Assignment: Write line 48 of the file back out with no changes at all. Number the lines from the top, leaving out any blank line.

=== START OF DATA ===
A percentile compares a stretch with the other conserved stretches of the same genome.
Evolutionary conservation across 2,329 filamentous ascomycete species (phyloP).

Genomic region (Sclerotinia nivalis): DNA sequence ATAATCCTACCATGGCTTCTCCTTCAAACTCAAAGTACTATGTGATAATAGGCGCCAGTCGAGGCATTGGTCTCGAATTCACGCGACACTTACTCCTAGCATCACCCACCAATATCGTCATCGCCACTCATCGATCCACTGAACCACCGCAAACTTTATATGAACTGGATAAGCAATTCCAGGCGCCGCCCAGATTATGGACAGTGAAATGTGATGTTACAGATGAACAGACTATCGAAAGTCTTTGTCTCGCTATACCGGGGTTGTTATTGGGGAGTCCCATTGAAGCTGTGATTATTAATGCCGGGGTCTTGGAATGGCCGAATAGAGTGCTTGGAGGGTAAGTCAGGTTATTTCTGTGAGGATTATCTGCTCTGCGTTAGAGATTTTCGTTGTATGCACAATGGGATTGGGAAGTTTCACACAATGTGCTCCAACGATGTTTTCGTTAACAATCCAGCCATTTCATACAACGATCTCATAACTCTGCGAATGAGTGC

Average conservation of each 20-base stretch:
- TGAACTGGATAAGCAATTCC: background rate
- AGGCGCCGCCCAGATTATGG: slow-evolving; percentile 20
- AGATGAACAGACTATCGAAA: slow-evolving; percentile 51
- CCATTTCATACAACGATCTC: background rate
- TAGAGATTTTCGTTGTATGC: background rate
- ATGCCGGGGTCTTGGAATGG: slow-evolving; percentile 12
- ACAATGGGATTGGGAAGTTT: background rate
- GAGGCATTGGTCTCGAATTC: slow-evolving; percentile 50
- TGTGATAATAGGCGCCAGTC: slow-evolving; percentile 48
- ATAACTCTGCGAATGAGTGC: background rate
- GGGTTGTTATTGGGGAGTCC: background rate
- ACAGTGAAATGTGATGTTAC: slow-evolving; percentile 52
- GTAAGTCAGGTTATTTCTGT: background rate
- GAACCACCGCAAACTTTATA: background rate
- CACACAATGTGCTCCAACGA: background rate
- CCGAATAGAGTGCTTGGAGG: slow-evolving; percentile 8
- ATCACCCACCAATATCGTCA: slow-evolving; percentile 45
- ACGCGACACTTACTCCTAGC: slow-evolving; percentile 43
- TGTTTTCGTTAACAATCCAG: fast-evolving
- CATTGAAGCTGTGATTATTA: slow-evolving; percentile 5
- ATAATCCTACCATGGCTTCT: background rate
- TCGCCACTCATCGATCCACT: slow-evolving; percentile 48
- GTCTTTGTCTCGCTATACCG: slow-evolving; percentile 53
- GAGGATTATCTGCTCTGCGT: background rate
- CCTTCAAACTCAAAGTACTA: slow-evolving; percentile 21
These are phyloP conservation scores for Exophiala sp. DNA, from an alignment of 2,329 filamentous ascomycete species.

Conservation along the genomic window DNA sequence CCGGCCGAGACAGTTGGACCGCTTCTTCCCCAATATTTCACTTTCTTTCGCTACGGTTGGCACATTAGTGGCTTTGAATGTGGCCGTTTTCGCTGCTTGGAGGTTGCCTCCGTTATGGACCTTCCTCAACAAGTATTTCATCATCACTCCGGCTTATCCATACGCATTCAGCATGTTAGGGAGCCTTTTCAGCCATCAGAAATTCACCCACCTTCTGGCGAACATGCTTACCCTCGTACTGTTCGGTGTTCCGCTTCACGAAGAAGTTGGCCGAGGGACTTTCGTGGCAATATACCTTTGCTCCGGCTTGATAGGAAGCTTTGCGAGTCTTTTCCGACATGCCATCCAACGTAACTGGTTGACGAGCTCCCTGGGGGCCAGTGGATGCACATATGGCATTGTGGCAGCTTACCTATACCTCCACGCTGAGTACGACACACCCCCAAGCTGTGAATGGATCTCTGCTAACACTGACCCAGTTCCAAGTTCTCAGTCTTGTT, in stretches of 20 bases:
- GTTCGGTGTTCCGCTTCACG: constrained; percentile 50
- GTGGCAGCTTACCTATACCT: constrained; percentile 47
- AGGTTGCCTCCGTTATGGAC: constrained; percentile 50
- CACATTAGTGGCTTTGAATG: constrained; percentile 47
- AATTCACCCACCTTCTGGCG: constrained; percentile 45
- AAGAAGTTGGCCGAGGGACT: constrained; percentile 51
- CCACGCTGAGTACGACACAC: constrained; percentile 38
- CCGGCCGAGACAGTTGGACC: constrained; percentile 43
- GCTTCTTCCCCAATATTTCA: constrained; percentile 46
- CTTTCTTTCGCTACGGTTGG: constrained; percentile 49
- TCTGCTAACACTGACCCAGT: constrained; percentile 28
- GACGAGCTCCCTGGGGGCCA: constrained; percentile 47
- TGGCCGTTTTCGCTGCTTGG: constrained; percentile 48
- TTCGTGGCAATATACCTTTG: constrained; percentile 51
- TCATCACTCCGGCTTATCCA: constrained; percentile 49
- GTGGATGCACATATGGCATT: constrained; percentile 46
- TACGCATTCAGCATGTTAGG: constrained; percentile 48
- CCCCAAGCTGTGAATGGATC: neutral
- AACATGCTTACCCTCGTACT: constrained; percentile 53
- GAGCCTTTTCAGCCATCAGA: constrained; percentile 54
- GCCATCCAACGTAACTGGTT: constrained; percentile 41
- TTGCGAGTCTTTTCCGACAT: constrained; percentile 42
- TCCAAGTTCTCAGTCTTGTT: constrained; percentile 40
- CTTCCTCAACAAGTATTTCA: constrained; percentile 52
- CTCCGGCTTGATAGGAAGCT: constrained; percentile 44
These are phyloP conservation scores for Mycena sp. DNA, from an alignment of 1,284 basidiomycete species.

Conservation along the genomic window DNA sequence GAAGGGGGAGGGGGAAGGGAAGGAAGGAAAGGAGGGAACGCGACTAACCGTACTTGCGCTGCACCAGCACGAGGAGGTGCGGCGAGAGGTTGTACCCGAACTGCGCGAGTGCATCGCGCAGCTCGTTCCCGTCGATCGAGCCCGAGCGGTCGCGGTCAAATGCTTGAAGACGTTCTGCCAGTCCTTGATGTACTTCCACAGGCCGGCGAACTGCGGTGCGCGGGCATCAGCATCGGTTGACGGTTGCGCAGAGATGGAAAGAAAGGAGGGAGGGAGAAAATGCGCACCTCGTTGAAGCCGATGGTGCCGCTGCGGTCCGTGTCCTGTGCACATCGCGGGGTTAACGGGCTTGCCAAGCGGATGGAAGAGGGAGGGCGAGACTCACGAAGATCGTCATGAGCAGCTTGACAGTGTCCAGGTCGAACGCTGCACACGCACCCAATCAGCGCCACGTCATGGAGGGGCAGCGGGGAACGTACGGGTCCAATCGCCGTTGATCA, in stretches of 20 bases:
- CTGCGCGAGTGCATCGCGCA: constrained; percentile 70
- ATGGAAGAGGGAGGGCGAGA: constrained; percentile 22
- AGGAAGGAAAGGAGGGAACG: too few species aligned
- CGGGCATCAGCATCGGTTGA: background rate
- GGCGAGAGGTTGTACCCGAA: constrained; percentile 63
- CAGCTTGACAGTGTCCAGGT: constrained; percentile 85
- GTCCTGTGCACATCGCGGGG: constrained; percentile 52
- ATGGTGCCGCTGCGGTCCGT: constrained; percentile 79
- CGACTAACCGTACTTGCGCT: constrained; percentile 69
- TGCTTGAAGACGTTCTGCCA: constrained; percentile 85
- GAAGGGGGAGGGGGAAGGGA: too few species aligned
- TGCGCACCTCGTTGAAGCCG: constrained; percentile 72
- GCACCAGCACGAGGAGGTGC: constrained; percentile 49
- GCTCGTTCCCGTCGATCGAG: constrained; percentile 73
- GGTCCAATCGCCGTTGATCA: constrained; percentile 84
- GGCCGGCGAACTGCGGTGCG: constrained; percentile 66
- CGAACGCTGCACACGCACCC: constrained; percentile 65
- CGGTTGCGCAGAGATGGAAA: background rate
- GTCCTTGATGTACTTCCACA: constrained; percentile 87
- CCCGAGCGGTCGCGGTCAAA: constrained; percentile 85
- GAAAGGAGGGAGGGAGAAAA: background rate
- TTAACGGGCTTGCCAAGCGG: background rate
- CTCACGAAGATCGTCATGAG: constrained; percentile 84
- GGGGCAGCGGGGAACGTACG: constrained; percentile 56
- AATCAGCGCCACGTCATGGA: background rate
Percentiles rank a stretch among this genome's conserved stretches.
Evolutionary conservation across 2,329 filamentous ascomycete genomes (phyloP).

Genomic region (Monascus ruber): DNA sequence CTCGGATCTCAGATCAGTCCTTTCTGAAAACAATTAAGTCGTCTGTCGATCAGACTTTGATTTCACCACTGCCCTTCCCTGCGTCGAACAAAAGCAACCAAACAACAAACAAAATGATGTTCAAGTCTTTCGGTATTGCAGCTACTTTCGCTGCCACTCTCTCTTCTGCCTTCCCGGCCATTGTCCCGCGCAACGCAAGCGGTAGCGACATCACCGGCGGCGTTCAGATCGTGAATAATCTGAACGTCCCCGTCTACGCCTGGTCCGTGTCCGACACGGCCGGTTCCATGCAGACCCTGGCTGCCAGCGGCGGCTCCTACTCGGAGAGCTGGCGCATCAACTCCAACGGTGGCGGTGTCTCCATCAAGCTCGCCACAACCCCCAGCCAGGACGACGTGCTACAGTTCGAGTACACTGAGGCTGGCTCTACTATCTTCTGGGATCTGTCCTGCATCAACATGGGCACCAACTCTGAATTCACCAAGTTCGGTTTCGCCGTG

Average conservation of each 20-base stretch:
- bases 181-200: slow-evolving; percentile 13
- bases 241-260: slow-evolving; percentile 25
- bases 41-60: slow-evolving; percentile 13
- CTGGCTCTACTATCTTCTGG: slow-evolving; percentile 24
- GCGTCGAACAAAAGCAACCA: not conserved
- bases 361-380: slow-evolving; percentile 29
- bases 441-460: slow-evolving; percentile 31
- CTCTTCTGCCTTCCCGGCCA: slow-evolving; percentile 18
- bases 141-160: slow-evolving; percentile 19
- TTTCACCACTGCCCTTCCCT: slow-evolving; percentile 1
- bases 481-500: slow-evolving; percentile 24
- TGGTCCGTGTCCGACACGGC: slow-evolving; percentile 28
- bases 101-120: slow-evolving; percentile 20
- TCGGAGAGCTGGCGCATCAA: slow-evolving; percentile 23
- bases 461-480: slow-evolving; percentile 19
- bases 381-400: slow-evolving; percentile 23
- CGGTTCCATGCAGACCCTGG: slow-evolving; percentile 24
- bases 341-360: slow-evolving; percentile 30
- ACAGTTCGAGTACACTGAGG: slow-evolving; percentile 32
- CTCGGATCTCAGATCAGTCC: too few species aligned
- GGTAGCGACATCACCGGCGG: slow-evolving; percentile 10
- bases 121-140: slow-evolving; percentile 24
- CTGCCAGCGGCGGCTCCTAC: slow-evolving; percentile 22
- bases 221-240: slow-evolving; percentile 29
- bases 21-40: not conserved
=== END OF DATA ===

- TACGCATTCAGCATGTTAGG: constrained; percentile 48